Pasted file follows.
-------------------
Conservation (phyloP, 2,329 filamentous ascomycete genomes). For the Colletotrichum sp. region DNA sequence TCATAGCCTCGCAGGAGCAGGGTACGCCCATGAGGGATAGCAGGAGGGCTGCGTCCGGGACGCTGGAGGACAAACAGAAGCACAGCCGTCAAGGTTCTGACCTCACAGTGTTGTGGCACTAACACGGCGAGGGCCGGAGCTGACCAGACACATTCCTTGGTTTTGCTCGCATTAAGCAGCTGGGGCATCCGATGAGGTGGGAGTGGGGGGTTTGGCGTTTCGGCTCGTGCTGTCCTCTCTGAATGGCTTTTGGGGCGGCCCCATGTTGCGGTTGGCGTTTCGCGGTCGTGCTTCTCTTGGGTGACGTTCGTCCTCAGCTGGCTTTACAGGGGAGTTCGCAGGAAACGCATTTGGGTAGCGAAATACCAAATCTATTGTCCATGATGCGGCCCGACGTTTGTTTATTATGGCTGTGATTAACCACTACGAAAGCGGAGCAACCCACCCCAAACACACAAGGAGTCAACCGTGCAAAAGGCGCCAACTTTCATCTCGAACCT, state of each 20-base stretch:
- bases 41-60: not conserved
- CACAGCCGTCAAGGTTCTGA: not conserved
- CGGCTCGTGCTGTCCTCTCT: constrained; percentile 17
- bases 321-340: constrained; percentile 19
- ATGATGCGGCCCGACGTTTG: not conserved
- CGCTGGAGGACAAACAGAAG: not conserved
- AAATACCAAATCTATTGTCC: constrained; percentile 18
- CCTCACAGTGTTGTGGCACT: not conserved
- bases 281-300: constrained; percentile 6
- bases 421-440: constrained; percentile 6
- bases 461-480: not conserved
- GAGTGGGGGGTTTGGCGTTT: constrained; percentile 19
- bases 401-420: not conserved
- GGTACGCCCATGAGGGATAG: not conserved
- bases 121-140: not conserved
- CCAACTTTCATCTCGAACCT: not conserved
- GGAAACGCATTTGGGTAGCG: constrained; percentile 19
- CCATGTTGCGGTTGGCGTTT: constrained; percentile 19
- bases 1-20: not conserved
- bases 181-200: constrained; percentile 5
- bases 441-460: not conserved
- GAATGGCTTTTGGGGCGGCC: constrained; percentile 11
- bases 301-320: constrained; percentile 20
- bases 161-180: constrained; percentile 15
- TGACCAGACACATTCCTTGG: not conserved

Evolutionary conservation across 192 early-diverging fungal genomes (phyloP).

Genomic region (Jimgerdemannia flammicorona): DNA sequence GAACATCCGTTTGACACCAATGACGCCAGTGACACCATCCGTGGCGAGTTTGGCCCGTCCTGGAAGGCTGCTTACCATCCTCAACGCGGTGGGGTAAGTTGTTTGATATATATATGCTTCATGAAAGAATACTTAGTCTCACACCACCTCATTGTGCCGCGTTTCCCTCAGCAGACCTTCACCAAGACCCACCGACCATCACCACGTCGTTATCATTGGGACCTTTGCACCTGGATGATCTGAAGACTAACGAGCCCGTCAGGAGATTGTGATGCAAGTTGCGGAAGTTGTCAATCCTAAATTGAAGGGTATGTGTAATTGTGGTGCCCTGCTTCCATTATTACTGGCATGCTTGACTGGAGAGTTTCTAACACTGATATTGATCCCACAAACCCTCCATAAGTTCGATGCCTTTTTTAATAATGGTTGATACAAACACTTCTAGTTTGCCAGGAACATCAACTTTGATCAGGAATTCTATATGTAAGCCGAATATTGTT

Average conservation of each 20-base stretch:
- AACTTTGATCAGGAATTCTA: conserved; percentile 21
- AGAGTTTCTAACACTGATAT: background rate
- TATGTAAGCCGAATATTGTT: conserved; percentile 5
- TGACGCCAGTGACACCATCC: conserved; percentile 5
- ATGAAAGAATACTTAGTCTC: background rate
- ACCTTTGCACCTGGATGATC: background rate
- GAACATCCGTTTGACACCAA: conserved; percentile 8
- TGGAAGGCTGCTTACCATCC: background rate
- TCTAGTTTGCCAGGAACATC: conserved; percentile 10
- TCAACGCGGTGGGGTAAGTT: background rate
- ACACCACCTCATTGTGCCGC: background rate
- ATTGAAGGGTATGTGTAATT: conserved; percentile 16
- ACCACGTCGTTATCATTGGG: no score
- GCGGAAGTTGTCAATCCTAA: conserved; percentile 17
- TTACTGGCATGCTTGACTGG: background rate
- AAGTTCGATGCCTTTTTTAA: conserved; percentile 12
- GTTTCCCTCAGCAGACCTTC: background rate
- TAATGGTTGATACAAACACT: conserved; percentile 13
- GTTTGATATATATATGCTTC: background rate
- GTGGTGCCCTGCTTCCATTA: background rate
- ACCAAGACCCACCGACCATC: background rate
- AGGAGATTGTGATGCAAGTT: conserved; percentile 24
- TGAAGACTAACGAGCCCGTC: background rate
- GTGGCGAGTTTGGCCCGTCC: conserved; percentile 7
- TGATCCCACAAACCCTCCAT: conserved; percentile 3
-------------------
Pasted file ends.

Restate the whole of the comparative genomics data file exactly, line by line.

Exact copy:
Conservation (phyloP, 2,329 filamentous ascomycete genomes). For the Colletotrichum sp. region DNA sequence TCATAGCCTCGCAGGAGCAGGGTACGCCCATGAGGGATAGCAGGAGGGCTGCGTCCGGGACGCTGGAGGACAAACAGAAGCACAGCCGTCAAGGTTCTGACCTCACAGTGTTGTGGCACTAACACGGCGAGGGCCGGAGCTGACCAGACACATTCCTTGGTTTTGCTCGCATTAAGCAGCTGGGGCATCCGATGAGGTGGGAGTGGGGGGTTTGGCGTTTCGGCTCGTGCTGTCCTCTCTGAATGGCTTTTGGGGCGGCCCCATGTTGCGGTTGGCGTTTCGCGGTCGTGCTTCTCTTGGGTGACGTTCGTCCTCAGCTGGCTTTACAGGGGAGTTCGCAGGAAACGCATTTGGGTAGCGAAATACCAAATCTATTGTCCATGATGCGGCCCGACGTTTGTTTATTATGGCTGTGATTAACCACTACGAAAGCGGAGCAACCCACCCCAAACACACAAGGAGTCAACCGTGCAAAAGGCGCCAACTTTCATCTCGAACCT, state of each 20-base stretch:
- bases 41-60: not conserved
- CACAGCCGTCAAGGTTCTGA: not conserved
- CGGCTCGTGCTGTCCTCTCT: constrained; percentile 17
- bases 321-340: constrained; percentile 19
- ATGATGCGGCCCGACGTTTG: not conserved
- CGCTGGAGGACAAACAGAAG: not conserved
- AAATACCAAATCTATTGTCC: constrained; percentile 18
- CCTCACAGTGTTGTGGCACT: not conserved
- bases 281-300: constrained; percentile 6
- bases 421-440: constrained; percentile 6
- bases 461-480: not conserved
- GAGTGGGGGGTTTGGCGTTT: constrained; percentile 19
- bases 401-420: not conserved
- GGTACGCCCATGAGGGATAG: not conserved
- bases 121-140: not conserved
- CCAACTTTCATCTCGAACCT: not conserved
- GGAAACGCATTTGGGTAGCG: constrained; percentile 19
- CCATGTTGCGGTTGGCGTTT: constrained; percentile 19
- bases 1-20: not conserved
- bases 181-200: constrained; percentile 5
- bases 441-460: not conserved
- GAATGGCTTTTGGGGCGGCC: constrained; percentile 11
- bases 301-320: constrained; percentile 20
- bases 161-180: constrained; percentile 15
- TGACCAGACACATTCCTTGG: not conserved

Evolutionary conservation across 192 early-diverging fungal genomes (phyloP).

Genomic region (Jimgerdemannia flammicorona): DNA sequence GAACATCCGTTTGACACCAATGACGCCAGTGACACCATCCGTGGCGAGTTTGGCCCGTCCTGGAAGGCTGCTTACCATCCTCAACGCGGTGGGGTAAGTTGTTTGATATATATATGCTTCATGAAAGAATACTTAGTCTCACACCACCTCATTGTGCCGCGTTTCCCTCAGCAGACCTTCACCAAGACCCACCGACCATCACCACGTCGTTATCATTGGGACCTTTGCACCTGGATGATCTGAAGACTAACGAGCCCGTCAGGAGATTGTGATGCAAGTTGCGGAAGTTGTCAATCCTAAATTGAAGGGTATGTGTAATTGTGGTGCCCTGCTTCCATTATTACTGGCATGCTTGACTGGAGAGTTTCTAACACTGATATTGATCCCACAAACCCTCCATAAGTTCGATGCCTTTTTTAATAATGGTTGATACAAACACTTCTAGTTTGCCAGGAACATCAACTTTGATCAGGAATTCTATATGTAAGCCGAATATTGTT

Average conservation of each 20-base stretch:
- AACTTTGATCAGGAATTCTA: conserved; percentile 21
- AGAGTTTCTAACACTGATAT: background rate
- TATGTAAGCCGAATATTGTT: conserved; percentile 5
- TGACGCCAGTGACACCATCC: conserved; percentile 5
- ATGAAAGAATACTTAGTCTC: background rate
- ACCTTTGCACCTGGATGATC: background rate
- GAACATCCGTTTGACACCAA: conserved; percentile 8
- TGGAAGGCTGCTTACCATCC: background rate
- TCTAGTTTGCCAGGAACATC: conserved; percentile 10
- TCAACGCGGTGGGGTAAGTT: background rate
- ACACCACCTCATTGTGCCGC: background rate
- ATTGAAGGGTATGTGTAATT: conserved; percentile 16
- ACCACGTCGTTATCATTGGG: no score
- GCGGAAGTTGTCAATCCTAA: conserved; percentile 17
- TTACTGGCATGCTTGACTGG: background rate
- AAGTTCGATGCCTTTTTTAA: conserved; percentile 12
- GTTTCCCTCAGCAGACCTTC: background rate
- TAATGGTTGATACAAACACT: conserved; percentile 13
- GTTTGATATATATATGCTTC: background rate
- GTGGTGCCCTGCTTCCATTA: background rate
- ACCAAGACCCACCGACCATC: background rate
- AGGAGATTGTGATGCAAGTT: conserved; percentile 24
- TGAAGACTAACGAGCCCGTC: background rate
- GTGGCGAGTTTGGCCCGTCC: conserved; percentile 7
- TGATCCCACAAACCCTCCAT: conserved; percentile 3